Lilian Ngoyi Hall

Lilian Ngoyi consists of Centenary, Ruth First, Joe Slovo and Victoria Mxenge. Lilian Ngoyi Hall is a relatively new Hall on campus and was constituted in 2009. Being a new Hall, we are making use of the unique opportunity to develop our own ethos, atmosphere and traditions. Founded on the principles of strength, love and courage, we pledge to infuse a spirit of engagement, responsibility and service in our community.

Nelson Mandela Hall

Mandela consists of Stanley Kidd, Adelaide Tambo, Guy Butler and Helen Joseph. The Nelson Mandela Hall is the youngest Hall on campus comprising both men’s and women’s houses. The modern facilities, set in awesomely landscaped gardens, combined with the energetic and young gardening team, make Nelson Mandela Hall a great place to be.

St Mary Hall

St Mary consists of John Kotze, Lilian Britten, Olive Schreiner and Phelps. The Hall comprises four residences attractively grouped around a central Dining Hall in lovely gardens. The Hall caters for both undergraduate and postgraduate female students.

Use this Google map to help you find your way around town and campus: Rhodes & surrounds

READ:Rhodes University Application Form


Some basic guidelines which are common to all residences:

1. Privacy: A student may not enter other students’ rooms without their permission.

2. Hours of quiet: Reasonable quiet is expected at all times and particularly before 12 noon, between 2.00 pm and 5.00 pm and from 8.00 pm onwards.

3. Alcohol: There are strict regulations governing alcohol on campus or in any residence. No spirits are permitted in residence.

4. Night leave: Students are requested, in their own interest, to let someone know where they are at night.

5. Catering: Balanced meals are planned on a two-week cycle, ensuring that the nutritional needs of students are met. As previously mentioned, various diets are available e.g. vegetarian, Muslim, Hindu, and African. Student representatives meet regularly with catering staff to discuss problems and make suggestions.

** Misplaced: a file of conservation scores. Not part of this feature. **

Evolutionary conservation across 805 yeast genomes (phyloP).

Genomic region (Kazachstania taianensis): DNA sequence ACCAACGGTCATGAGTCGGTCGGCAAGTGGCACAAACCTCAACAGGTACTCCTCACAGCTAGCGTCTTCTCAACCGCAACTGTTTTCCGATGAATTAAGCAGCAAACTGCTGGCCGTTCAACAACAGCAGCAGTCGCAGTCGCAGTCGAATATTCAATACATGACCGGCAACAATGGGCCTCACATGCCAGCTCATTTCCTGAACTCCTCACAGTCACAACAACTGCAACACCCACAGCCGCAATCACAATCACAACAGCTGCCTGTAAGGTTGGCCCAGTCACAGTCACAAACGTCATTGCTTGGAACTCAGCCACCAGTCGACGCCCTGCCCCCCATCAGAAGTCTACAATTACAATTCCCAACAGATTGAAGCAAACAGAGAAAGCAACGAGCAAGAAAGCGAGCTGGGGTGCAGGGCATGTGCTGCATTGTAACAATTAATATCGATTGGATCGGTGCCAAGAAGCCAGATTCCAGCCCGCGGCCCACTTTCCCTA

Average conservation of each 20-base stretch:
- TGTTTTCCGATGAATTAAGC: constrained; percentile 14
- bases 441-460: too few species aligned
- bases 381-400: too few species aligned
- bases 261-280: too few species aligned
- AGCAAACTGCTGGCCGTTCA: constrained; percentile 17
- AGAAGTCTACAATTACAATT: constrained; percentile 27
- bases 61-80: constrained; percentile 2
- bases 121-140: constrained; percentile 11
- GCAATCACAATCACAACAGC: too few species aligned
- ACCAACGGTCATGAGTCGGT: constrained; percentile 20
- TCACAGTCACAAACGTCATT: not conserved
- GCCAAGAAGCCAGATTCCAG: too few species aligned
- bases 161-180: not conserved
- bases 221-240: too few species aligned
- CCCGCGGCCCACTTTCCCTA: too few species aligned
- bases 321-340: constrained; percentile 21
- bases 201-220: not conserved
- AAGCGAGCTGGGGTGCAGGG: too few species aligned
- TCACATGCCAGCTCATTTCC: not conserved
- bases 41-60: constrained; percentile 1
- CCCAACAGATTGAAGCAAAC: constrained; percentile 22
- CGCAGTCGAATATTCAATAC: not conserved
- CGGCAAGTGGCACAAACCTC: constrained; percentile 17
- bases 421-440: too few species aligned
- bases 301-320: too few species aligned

6. Insurance: The University does not accept responsibility for students’ possessions if lost, stolen or damaged, so students are advised to lock their bedroom doors. It is also advisable to check that possessions are covered by personal insurance, particularly in the case of foreign students.

7. Clothing: Grahamstown weather can do a whistle-stop tour of all four seasons in a day, so students will need some summer clothes in winter and vice versa. Casual clothes are worn to lectures, but some formal and semi-formal outfits should be included for balls, dinners, dances and parties.

Name tags should be sewn into clothing.

8. Pocket money: Rhodes life is inexpensive and large amounts of money are unnecessary. Depending on what needs to be provided, an amount of R350 to R500 per month should be adequate. A bank account that can be accessed through an ATM is a useful way of transferring money. There are ATMs on campus.

Click here for Information about Rhodes Halls of Residence

READ: Prospectus Of Rhodes University

Rhodes Contact Details

Postal Address:
Head of Department
Department of Information Systems
Rhodes University
P O Box 94
6140, Makhanda (Grahamstown)

Physical Location:
Hamilton Building
Prince Alfred Street
6139, Makhanda (Grahamstown)

Telephone: +27 46 603 8244

E-Mail: informationsystems@ru.ac.za

For more information on Rhodes University click here. We do hope this article was helpful. You can ask your question in the comment section.